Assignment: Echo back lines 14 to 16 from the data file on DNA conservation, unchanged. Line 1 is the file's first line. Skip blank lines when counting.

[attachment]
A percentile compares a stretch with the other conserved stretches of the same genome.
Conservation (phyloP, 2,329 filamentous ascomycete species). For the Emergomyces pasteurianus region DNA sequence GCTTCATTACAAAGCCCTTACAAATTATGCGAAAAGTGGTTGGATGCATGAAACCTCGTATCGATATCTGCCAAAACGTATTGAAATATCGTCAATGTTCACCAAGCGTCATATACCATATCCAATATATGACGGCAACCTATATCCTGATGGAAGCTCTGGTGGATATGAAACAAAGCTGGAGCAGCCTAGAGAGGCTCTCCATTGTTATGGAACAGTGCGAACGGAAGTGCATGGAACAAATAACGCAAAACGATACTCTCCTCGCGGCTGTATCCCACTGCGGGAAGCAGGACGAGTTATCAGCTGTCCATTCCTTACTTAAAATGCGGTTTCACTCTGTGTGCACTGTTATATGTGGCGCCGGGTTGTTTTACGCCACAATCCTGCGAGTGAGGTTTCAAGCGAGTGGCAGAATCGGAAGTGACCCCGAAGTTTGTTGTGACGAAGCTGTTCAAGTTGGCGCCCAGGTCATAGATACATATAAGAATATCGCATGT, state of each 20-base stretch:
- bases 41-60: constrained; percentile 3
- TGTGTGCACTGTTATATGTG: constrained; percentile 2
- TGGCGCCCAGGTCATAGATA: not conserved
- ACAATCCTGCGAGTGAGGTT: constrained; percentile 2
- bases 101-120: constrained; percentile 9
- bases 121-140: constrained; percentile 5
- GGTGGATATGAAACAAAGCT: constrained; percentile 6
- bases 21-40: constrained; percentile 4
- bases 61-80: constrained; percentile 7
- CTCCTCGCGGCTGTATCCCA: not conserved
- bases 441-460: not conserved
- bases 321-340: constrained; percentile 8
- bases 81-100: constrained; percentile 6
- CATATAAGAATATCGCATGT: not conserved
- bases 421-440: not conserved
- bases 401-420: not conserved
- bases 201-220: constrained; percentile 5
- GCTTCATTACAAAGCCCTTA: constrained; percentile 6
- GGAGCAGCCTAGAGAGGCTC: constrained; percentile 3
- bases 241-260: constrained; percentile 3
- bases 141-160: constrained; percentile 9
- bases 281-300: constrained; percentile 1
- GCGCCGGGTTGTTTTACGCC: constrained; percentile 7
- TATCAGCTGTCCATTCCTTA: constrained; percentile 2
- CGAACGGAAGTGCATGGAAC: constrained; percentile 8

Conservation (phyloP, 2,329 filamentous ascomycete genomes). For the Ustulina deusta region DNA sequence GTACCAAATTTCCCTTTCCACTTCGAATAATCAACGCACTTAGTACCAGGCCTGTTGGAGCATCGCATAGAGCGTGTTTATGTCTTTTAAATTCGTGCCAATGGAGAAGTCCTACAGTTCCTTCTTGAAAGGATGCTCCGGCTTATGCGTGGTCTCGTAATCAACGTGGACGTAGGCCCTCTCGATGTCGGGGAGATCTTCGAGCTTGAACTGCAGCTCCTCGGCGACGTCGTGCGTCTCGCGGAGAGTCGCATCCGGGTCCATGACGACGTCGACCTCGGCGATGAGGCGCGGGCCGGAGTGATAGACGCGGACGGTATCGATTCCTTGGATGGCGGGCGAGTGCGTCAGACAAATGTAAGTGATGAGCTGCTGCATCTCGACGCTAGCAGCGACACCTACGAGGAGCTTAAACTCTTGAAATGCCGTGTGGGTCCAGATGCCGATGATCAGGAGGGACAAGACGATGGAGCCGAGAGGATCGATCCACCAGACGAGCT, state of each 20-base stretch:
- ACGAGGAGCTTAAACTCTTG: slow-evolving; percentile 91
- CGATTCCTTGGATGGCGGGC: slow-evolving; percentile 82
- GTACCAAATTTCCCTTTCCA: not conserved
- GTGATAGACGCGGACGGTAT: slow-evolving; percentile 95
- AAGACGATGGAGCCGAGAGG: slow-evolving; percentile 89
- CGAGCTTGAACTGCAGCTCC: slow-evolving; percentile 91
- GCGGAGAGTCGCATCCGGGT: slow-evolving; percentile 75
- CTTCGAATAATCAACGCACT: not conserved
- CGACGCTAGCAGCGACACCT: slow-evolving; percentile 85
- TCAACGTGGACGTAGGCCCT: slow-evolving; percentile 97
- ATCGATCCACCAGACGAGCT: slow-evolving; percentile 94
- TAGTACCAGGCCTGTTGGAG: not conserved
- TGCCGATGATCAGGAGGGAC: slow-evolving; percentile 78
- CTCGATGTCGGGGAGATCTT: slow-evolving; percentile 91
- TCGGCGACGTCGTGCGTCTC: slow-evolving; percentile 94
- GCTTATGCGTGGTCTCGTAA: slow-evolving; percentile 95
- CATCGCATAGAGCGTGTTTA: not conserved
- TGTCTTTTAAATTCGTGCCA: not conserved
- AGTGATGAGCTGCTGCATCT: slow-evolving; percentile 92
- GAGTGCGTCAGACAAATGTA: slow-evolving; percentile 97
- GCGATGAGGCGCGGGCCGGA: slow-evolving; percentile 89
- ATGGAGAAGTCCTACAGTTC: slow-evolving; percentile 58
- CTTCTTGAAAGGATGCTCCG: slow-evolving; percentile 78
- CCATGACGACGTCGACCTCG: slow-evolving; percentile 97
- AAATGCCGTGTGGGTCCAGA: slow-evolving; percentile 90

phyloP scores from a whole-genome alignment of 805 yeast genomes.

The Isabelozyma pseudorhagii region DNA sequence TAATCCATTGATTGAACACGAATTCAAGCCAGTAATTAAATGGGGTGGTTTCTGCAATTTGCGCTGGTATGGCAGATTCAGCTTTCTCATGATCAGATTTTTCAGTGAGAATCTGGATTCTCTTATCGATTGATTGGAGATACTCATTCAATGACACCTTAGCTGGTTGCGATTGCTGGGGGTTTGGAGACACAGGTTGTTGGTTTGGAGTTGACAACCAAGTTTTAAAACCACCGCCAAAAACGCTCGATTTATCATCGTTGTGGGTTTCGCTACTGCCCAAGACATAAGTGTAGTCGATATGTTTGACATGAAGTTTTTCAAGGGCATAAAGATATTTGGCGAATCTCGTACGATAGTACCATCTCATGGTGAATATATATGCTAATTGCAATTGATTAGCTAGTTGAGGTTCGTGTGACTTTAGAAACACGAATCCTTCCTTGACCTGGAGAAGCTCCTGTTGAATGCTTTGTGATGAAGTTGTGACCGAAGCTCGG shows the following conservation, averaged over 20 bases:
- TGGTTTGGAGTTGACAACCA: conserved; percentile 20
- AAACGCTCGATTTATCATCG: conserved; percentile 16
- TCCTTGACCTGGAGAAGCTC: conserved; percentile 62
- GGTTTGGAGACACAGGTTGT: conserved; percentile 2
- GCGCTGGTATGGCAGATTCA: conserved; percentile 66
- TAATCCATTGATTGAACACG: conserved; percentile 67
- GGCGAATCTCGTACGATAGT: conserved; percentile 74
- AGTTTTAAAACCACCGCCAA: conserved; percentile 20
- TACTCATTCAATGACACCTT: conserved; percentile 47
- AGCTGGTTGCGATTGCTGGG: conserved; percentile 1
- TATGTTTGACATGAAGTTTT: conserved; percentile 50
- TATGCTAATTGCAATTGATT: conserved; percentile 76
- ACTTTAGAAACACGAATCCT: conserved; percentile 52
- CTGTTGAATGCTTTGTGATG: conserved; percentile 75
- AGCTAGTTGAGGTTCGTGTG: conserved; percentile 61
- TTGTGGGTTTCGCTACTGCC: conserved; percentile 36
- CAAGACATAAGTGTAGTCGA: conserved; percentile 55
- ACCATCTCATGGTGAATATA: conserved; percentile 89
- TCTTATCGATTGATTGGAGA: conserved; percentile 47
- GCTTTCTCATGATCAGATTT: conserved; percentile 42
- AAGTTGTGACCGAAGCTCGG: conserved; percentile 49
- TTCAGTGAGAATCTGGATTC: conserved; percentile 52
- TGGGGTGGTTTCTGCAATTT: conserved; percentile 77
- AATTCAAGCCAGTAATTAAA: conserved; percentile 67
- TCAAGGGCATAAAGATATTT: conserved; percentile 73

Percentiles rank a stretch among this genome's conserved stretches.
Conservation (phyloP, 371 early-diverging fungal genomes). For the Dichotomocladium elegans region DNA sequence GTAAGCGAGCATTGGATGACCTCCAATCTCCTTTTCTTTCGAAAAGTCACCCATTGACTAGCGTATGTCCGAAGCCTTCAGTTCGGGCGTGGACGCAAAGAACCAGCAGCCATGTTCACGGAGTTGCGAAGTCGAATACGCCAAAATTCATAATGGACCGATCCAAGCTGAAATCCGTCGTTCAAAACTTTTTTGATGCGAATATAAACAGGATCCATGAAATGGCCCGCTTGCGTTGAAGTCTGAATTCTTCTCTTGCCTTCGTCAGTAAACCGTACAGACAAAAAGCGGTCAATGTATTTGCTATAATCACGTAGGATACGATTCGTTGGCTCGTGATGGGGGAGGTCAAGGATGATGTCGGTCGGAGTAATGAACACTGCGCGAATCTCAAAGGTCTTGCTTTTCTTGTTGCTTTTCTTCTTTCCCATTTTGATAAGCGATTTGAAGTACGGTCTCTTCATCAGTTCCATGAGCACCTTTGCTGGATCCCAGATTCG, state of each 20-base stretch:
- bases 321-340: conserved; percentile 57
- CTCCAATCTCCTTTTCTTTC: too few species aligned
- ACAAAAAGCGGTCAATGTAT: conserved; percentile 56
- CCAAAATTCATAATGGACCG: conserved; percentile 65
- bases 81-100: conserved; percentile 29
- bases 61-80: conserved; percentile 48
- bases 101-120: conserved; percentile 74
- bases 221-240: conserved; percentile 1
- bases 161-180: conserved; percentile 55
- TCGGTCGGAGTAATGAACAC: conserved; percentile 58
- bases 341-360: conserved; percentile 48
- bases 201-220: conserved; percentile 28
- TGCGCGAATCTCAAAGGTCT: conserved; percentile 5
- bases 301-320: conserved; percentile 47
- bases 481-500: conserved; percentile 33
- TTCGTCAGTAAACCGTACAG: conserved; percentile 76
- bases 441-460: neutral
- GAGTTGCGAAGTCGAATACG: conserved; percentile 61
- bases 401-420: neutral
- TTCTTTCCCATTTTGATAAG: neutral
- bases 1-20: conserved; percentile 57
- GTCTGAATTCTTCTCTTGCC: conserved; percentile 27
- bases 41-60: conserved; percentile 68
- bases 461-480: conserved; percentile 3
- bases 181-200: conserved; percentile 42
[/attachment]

- bases 321-340: constrained; percentile 8
- bases 81-100: constrained; percentile 6
- CATATAAGAATATCGCATGT: not conserved